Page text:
Community-acquired pneumonia: the annual cost to the National Health Service in the UK

JF Guest, A Morris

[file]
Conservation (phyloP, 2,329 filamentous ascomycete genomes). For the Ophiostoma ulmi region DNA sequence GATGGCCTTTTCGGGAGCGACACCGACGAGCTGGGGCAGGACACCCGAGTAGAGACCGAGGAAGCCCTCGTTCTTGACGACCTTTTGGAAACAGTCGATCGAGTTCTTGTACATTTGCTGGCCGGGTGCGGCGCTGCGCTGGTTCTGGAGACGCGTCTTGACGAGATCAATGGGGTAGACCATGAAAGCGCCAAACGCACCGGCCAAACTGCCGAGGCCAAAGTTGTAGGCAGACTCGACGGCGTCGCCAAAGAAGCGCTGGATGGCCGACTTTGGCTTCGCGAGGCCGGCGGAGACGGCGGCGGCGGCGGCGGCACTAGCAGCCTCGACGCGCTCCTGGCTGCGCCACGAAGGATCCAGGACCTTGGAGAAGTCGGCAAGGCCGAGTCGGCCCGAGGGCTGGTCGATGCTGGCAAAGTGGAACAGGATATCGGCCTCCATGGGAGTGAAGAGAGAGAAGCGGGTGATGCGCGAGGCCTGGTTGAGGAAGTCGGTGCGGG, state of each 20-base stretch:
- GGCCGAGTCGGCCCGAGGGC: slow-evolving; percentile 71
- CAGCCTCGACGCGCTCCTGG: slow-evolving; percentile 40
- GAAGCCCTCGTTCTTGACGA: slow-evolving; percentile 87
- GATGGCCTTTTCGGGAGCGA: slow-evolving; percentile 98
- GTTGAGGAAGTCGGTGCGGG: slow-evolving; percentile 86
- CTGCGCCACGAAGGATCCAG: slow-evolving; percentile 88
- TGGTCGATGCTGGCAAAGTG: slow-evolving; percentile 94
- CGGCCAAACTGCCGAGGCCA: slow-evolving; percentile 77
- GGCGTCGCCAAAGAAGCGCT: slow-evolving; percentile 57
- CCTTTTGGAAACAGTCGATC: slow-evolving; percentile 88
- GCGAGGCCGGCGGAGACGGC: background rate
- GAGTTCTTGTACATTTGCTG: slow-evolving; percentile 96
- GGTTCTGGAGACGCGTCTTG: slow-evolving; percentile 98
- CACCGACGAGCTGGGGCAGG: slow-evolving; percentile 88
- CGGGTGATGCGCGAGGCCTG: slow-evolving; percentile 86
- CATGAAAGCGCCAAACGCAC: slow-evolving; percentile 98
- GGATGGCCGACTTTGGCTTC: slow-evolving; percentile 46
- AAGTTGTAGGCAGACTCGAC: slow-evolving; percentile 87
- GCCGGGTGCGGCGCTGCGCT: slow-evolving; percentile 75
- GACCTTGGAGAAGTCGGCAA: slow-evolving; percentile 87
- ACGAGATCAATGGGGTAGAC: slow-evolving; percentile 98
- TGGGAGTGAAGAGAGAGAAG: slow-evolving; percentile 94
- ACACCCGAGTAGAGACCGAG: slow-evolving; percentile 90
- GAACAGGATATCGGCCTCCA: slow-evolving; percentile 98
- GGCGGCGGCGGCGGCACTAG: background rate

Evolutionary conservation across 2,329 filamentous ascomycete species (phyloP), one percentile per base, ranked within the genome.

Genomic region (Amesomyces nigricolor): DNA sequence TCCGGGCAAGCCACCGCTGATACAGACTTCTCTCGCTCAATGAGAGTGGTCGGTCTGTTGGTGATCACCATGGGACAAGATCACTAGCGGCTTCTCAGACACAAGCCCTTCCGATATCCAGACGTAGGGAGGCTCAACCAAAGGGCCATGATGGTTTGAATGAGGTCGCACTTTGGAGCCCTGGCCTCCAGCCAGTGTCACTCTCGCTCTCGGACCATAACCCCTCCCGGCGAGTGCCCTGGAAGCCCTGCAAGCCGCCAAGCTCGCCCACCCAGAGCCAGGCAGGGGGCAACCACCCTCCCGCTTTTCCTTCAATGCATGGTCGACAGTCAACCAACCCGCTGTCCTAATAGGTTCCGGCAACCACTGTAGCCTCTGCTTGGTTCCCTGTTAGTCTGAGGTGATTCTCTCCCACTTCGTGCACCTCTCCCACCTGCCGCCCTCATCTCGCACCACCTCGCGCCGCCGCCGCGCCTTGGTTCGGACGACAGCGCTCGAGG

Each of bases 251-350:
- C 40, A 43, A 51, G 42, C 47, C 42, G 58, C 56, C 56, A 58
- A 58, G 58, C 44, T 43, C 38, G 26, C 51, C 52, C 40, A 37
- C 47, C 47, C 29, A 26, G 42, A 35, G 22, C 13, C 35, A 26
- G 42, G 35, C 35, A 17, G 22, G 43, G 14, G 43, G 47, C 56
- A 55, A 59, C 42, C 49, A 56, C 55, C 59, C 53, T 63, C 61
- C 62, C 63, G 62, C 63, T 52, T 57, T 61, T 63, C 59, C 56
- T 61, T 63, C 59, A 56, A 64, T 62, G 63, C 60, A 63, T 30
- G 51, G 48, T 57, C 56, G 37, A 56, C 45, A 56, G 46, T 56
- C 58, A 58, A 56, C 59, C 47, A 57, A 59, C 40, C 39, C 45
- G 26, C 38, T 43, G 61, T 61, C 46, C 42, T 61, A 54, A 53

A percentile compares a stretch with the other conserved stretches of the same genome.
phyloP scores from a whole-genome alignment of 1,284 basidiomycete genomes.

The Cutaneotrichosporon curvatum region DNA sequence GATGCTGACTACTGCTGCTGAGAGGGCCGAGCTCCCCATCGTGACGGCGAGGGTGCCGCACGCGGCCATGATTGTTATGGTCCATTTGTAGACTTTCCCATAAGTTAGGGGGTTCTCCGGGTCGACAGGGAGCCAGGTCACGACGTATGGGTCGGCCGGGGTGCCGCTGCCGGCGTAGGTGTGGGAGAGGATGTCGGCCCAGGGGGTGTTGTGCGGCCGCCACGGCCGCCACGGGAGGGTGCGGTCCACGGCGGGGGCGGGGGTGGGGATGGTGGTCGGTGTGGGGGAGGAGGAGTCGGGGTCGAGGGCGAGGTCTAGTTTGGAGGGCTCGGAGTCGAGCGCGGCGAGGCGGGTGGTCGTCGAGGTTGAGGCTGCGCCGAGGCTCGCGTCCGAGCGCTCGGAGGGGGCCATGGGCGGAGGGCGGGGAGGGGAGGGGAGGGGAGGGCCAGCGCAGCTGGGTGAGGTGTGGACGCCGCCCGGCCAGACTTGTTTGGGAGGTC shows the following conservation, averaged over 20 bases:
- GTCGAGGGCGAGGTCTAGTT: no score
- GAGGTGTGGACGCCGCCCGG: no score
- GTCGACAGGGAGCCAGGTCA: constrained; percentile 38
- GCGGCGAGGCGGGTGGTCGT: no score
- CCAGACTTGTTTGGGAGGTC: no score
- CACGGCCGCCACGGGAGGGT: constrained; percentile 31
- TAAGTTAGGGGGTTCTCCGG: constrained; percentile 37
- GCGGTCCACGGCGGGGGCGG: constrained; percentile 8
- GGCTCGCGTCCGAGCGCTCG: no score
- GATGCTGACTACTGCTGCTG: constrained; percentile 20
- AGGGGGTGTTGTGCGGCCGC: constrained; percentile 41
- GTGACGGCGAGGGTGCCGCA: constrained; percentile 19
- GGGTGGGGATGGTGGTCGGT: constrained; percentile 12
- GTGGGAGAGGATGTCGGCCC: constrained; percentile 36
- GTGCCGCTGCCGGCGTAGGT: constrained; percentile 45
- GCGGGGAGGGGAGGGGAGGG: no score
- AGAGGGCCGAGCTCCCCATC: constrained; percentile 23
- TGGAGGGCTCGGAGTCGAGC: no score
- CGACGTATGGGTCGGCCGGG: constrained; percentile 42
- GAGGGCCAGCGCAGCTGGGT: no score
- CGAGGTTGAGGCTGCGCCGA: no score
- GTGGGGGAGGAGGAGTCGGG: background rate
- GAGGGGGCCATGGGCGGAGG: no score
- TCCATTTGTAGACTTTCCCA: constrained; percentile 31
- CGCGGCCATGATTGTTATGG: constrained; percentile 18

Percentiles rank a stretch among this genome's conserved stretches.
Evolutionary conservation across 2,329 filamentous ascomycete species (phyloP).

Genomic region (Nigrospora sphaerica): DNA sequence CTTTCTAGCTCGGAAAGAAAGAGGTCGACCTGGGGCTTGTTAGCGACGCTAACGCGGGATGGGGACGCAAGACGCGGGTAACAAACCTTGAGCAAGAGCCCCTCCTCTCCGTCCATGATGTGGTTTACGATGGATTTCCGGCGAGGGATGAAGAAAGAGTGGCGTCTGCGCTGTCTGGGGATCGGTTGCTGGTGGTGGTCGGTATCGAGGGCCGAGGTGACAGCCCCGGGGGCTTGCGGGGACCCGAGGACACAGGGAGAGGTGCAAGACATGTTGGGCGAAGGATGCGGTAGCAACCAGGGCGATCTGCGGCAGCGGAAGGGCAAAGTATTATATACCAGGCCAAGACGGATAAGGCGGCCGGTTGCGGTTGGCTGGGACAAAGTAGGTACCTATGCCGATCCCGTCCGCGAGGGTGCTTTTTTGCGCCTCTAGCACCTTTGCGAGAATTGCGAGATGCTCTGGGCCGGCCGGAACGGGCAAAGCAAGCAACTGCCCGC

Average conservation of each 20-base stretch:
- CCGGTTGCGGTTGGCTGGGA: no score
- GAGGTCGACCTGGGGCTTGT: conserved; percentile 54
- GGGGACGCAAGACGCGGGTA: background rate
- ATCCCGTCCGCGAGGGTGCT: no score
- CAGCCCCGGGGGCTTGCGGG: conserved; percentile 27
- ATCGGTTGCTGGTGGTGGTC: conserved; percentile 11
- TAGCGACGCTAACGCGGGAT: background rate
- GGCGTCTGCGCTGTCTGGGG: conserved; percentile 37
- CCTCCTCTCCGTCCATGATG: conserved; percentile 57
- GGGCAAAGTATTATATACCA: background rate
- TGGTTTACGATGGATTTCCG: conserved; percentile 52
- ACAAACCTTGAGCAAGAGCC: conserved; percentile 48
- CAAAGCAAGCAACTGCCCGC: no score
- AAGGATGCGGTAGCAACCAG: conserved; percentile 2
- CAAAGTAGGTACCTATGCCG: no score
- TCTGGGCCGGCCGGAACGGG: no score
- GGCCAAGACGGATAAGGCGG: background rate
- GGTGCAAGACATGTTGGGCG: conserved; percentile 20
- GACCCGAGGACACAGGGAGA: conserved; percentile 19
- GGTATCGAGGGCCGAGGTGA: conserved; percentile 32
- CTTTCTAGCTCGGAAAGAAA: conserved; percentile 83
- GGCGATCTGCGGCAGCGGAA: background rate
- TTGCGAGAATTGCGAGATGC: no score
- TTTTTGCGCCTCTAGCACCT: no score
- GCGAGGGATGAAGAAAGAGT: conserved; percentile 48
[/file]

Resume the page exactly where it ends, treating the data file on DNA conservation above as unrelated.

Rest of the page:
The aim of this study was to estimate the direct annual healthcare costs to the UK National Health Service (NHS) of managing community-acquired pneumonia. Using a prevalence-based burden of illness approach, health service resource use and corresponding costs attributable to the management of community-acquired pneumonia during 1992/1993 in the UK were obtained from published sources and commercial databases, and supplemented by a telephone survey of general practitioners, finance directors, community nurses, receptionists and nurses in out-patient respiratory clinics, ambulance services, and consultant respiratory physicians. The study was appraised by a Peer Review Panel, representing a cross-section of experts from different locations. This study was a predefined subgroup analysis of a previous, larger study that estimated the annual cost to the NHS of treating all community-acquired lower respiratory tract infections. The analysis shows that there are 261,000 episodes of community-acquired pneumonia annually in the UK, costing 440.7 million pounds at 1992/1993 prices (32% of the annual cost for all community-acquired lower respiratory tract infections). Approximately 83,153 annual cases of community-acquired pneumonia are treated in hospital (32% of all episodes) and account for 96% of the annual cost. The average cost for managing pneumonia in the community is 100 pounds per episode, compared to 1,700-5,100 pounds when the patient is hospitalized, depending on the length of hospitalization. Hospitalization accounts for 87% of the total annual cost. In conclusion, community-acquired pneumonia in the UK incurs a direct healthcare cost of 440.7 million pounds annually at 1992/1993 prices. Developing and implementing strategies to prevent and minimize hospitalization will significantly reduce this annual cost and should be assessed in future studies.